Winter might mean a ton of snow in your area, and if it does then the perfect winter science activities are at your fingertips. This snow science experiment with a melting snowman theme is perfect for exploring in and out of the classroom. There’s nothing better than using the changing seasons to set up fun winter science experiments for kids of all ages.
MELTING SNOWMAN IN THE SNOW EXPERIMENT
WINTER SCIENCE FOR KIDS
The best part of this winter science experiment is that you can use the abundance of snow outside! Now if you don’t have snow where you are, you can still try it with ice cubes!
This indoor winter snow activity combines a winter craft with a fun and easy science experiment. Kids can enjoy decorating a snowman jar or container. Glass jars, clear plastic cups, whatever you want to use.
Then head outdoors to investigate what happens to your container of snow or ice in the snow. How long will it take your snowman to melt?
Kids will love helping with this one because it means a trip outside! Plus, the melting snowman theme is always a hit. We have more snowman activities if you click here.
WHAT STATE OF MATTER IS SNOW?
There are many great science concepts going on in this super simple melting snow activity with a cute snowman theme!
1. First, you can explore states of matter! Water exists in all three states of matter: solids, liquids, and gasses. Snow is a solid, rain is a liquid, and water vapor is a gas.
—> Try this fun Hot Cocoa States of Matter sheet.
2. Also, you can look at density and volume. Snow is matter, and density is the weight something has compared to the volume or space the matter takes up! Snow is less dense than water (same as ice). Snow also floats! Give it a try.
The molecules in the water move closer together as the temperature drops below freezing (32 degrees), and ice crystals form. Ice crystals or snowflakes take up more space than flowing water molecules. Get your kids to see whether there is a greater volume or less in the jar after melting.
—> Check out our free How To Draw A Snowflake activity pack
Is snow melting a physical or chemical change?
3. Once the snow is brought inside or the temperature rises, the snow begins to melt, and those tightly packed molecules become loosely packed molecules in water. Placing the containers in a different location will speed up or slow down the process.
—> Melting snow is a physical change, but reversible since water will become snow or ice again one day!
MELTING SNOW EXPERIMENT
Don’t want to decorate a jar, no worries! You can even consider using a zip-top gallon bag! What else can you do with a zip-top bag, make a snowman in a bag sensory activity?
- 32 Oz. Mason Jar, plastic cups or bags
- Black Paint, Sharpies or Markers, Buttons, or Foam Paper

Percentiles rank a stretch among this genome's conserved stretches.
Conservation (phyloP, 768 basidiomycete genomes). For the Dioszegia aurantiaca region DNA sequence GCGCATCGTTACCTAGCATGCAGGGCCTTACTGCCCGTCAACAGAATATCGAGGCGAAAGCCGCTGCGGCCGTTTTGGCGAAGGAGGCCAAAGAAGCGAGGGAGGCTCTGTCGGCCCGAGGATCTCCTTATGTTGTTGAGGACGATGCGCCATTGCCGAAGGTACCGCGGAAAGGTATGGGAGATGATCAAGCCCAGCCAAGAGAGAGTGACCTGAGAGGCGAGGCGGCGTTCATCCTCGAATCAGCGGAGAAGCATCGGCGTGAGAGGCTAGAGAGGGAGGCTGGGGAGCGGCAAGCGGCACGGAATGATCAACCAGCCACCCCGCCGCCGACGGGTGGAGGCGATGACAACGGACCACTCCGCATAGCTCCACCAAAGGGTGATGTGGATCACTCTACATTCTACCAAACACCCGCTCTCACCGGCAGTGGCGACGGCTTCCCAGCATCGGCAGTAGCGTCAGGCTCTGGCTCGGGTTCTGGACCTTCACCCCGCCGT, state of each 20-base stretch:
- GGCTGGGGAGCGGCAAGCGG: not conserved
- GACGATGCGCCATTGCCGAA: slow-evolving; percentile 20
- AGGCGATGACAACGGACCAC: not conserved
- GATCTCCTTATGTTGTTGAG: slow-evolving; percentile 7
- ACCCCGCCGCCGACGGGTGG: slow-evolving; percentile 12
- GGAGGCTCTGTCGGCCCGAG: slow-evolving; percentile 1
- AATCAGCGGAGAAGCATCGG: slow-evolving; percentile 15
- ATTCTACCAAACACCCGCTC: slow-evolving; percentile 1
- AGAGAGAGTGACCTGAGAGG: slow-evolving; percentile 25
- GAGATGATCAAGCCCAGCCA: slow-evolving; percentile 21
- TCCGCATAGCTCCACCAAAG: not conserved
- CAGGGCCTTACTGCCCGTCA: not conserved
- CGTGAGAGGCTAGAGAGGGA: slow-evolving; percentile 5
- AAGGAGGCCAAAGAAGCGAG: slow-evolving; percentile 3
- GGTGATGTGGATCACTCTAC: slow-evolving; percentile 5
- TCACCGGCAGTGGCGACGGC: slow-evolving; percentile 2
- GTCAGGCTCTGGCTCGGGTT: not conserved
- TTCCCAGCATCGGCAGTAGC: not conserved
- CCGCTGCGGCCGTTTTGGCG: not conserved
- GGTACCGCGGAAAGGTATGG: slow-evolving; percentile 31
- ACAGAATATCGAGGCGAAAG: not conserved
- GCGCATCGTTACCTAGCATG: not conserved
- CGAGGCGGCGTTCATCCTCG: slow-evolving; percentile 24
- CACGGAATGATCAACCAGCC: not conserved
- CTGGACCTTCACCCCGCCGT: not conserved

- Orange Foam Paper, Felt or Paper
- Ribbon for Scarf
- Glue (or other adhesive as needed)
- 12″ Plastic Rulers
HOW TO SET UP YOUR SNOW EXPERIMENT
STEP 1. Decorate your jar to look like a snowman.
- Wrap a piece of ribbon around the jar towards the bottom, criss-cross each piece, glue and glue the ends at an angle to look like a scarf.
- Cut a small triangle from a piece of orange paper and glue it towards the top front center of the jar.
- Use the puffy paint to draw eyes and a mouth by the nose and let dry overnight.
NOTE: Depending on your needs, you could separate this activity into two parts; decorating the jar and conducting the experiment. You could also decorate after going outdoors as well.
STEP 2. Grab some scoops, your jars, jacket, and mittens, and head outside. Note whether the snow is wet and heavy or light and powdery.
STEP 3. Fill up the jar with snow, wipe the outside dry and bring it inside the house.
STEP 4. Place a ruler into the jar and press it down to the bottom.
Let’s add the math part to this melting snow science activity to create excellent winter STEM! Plastic rulers are the best option since you want to leave the rulers in the jar and observe the melting.
STEP 5. Measure the snow… You can set your snowman aside (maybe not right next to a heating vent) and watch what happens over time. Check on it periodically (you can make a specific time check, like every 5 mins or 10 mins) and have the kids jot down the time elapsed and the new measurement. Record the final size as well.
We started with 6in of snow in a 32oz jar and ended with 1” of water in a 32oz jar.
SNOW EXPERIMENT VARIATIONS
Turn this snow science activity into a snow science experiment by changing one variable, the location.
Experiment 1: Which jar of snow will melt faster?
Fill several jars and measure the same amount of snow into each one. Leave a jar outside, put a jar in the fridge and freezer, leave one on the counter, and put one by the heater. Let your kids decide locations and have them make predictions as to which will melt the fastest! Record measurements for each along the way.
Experiment 2: What type of snow melts faster?
You can also set up another type of experiment with different types of snow. As I mentioned above, note the kind of snow you collected. Is it wet and heavy snow (better for snowballs). Or is it dry and powdery snow (not so great for snowballs). If possible, try this snow science activity on another day with the different types of snow and note the difference in measurements!
Experiment 3: What makes ice melt faster?
Check out our ice melting experiment, where we tested whether salt makes ice melt faster.